FaCD Online Syndrome Fact Sheet

Last updated: 15 Sep 2008

Name: Colorectal Cancer, Multiple Primary Malignancies in Patients with

Tumor features

breast cancer
colorectal cancer
endometrial cancer
ovarian cancer (i.e. epithelial origin)
prostate cancer
small intestinal cancer

Tumor features (possible)

cervical cancer
melanoma, cutaneous
renal cell cancer
skin cancer, basal cell
skin cancer, squamous cell
thyroid cancer


Approximately 5% (3.8%-7.8%) of patients with colon cancer (will) have (had) primary cancer outside the colon[1]. Enblad et al.[2] analyzed the occurrence of a second primary malignant disease in 38,166 patients with cancer of the colon and 23,603 patients with rectal cancer reported to the Swedish Cancer Registry. Their study suggested that cancer of the small intestine, breast, endometrium, and possibly of the ovary and prostate may have etiologic factors in common with cancer of the large bowel, particularly those located in the colon.
Evans et al.[3] studied 127,281 colorectal cancer patients from the Thames Cancer Registry database for the occurrence of second primary cancers. Small intestinal cancer was significantly increased in men diagnosed with colorectal cancer before the age of 60 years and in women diagnosed with colorectal cancer after the age of 65 years. Colorectal cancer was also significantly increased after a first diagnosis of cancer of the small intestine. Other cancer sites with a significant increase after colorectal cancer included the cervix uteri, corpus uteri, and ovary.
McCredie et al.[4] examined data from the New South Wales Central Cancer Registry to determine the risk of second primary cancers after an initial invasive colorectal cancer. After colon cancer, there was an excess of cancers of the small intestine in both sexes (Relative Risk (RR)s of 4.5 and 4.4); prostate (1.4) and kidney (1.8) in men; and breast (1.3), body of uterus (1.9), ovary (2.8), and thyroid (2.7)(see also this ref[8]) in women. After rectal cancer, men had increased risks of cancers of the colon (1.5) and prostate (1.3).
Malmer et al.[5] examined the associations between colorectal cancer as first primary cancer and the risk of developing astrocytoma and meningioma as a second primary cancer in Swedish colorectal cancer patients (572, 422 person-years). A significant increased risk for developing meningioma was seen, standardized incidence ratio 1.60 (95% CI 1.32-1.94). An increased risk to develop colorectal cancer has been suggested in patients with malignant skin tumors[6], although a decrease in risk has been suggested by others[7].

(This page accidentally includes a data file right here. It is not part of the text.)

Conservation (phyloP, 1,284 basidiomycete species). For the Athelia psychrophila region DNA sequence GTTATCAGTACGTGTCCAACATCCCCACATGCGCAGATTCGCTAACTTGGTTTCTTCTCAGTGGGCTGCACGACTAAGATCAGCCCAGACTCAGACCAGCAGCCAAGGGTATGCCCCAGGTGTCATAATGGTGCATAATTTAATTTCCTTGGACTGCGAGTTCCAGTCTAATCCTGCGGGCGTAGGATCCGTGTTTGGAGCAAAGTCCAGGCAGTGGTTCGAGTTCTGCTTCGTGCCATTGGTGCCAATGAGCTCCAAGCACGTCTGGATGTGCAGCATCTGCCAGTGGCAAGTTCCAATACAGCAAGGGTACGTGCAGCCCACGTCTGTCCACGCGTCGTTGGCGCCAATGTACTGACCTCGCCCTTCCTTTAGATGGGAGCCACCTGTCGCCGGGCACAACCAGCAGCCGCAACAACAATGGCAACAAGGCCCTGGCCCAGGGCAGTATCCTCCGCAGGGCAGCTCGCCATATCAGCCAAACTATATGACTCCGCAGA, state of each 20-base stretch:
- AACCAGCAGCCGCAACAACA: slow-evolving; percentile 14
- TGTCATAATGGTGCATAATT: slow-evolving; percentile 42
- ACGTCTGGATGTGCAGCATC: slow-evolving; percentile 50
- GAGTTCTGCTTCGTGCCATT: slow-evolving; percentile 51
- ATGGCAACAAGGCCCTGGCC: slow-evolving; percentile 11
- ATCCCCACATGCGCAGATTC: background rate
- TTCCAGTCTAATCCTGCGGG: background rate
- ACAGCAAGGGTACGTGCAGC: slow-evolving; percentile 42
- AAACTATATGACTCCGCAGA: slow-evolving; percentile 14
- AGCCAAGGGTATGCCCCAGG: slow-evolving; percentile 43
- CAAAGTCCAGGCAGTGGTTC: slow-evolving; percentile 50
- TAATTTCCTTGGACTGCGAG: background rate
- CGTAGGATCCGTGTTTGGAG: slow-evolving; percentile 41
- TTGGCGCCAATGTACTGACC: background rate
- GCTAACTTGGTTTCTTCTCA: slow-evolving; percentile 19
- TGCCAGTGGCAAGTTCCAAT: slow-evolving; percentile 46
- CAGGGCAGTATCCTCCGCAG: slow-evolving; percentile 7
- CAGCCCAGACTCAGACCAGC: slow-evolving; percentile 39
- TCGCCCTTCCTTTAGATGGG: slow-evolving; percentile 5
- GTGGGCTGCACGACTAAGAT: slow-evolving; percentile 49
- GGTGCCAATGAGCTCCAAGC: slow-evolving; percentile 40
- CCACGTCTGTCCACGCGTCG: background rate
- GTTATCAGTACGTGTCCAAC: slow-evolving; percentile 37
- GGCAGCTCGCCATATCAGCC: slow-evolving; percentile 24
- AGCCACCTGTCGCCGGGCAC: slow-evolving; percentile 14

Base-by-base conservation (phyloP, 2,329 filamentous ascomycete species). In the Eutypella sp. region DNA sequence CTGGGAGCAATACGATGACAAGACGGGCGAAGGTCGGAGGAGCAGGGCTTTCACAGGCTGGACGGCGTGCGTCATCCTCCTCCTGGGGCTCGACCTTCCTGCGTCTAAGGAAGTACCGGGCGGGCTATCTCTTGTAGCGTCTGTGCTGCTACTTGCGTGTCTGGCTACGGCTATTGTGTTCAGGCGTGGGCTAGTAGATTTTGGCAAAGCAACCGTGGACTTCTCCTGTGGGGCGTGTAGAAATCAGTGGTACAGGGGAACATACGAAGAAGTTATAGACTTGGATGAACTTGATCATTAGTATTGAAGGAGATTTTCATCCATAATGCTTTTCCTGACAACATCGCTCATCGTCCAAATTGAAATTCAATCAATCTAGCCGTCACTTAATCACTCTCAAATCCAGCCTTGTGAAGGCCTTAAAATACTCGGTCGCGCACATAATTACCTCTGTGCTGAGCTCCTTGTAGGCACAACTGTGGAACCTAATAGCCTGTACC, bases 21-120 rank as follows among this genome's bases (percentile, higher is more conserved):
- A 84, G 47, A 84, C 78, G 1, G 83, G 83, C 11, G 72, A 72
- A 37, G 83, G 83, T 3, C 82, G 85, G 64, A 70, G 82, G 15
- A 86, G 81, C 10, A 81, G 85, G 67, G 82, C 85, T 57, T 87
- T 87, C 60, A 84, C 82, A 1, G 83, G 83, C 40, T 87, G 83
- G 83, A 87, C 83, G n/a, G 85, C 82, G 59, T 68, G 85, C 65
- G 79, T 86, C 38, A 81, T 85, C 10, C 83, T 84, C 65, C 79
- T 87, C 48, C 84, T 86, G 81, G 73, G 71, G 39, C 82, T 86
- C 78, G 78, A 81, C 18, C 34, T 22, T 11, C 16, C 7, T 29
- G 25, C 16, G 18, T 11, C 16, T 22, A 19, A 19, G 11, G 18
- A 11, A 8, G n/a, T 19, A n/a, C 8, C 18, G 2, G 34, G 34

General aspects to consider with respect to multiple primary tumors:
- Shared genetic (immune response, metabolic/hormonal/DNA-repair pathways) or non-genetic (chemical carcinogens, radiation, viruses, life-style) risk factors
- Therapy (radiation, chemotherapy, hormonal,...) related effects
- Possible bias because of increased surveillance and autopsy findings


[1] Lee TK, Barringer M, Myers RT, Sterchi JM. Multiple primary carcinomas of the colon and associated extracolonic primary malignant tumors. Ann Surg 1982; 195(4):501-507.
[2] Enblad P, Adami HO, Glimelius B, Krusemo U, Pahlman L. The risk of subsequent primary malignant diseases after cancers of the colon and rectum. A nationwide cohort study. Cancer 1990; 65(9):2091-2100.
[3] Evans HS, Moller H, Robinson D, Lewis CM, Bell CM, Hodgson SV. The risk of subsequent primary cancers after colorectal cancer in southeast England. Gut 2002; 50(5):647-652.
[4] Mccredie M, Macfarlane GJ, Bell J, Coates M. Second primary cancers after cancers of the colon and rectum in New South Wales, Australia, 1972-1991. Cancer Epidemiol Biomarkers Prev 1997; 6(3):155-160.
[5] Malmer B, Tavelin B, Henriksson R, Gronberg H. Primary brain tumours as second primary: a novel association between meningioma and colorectal cancer. Int J Cancer 2000; 85(1):78-81.
[6] Levi F, Randimbison L, Te VC, Conconi MM, La Vecchia C. Risk of prostate, breast and colorectal cancer after skin cancer diagnosis. International journal of cancer 2008; epub ahead of print.
[7] Soerjomataram I, Louwman WJ, Lemmens VE, Coebergh JW, de Vries E. Are patients with skin cancer at lower risk of developing colorectal or breast cancer?. American journal of epidemiology 2008; 167(12):1421-9.
[8] Subramanian S, Goldstein DP, Parlea L, Thabane L, Ezzat S, Ibrahim-Zada I, Straus S, Brierley JD, Tsang RW, Gafni A, Rotstein L, Sawka AM. Second primary malignancy risk in thyroid cancer survivors: a systematic review and meta-analysis. Thyroid 2007; 17(12):1277-88.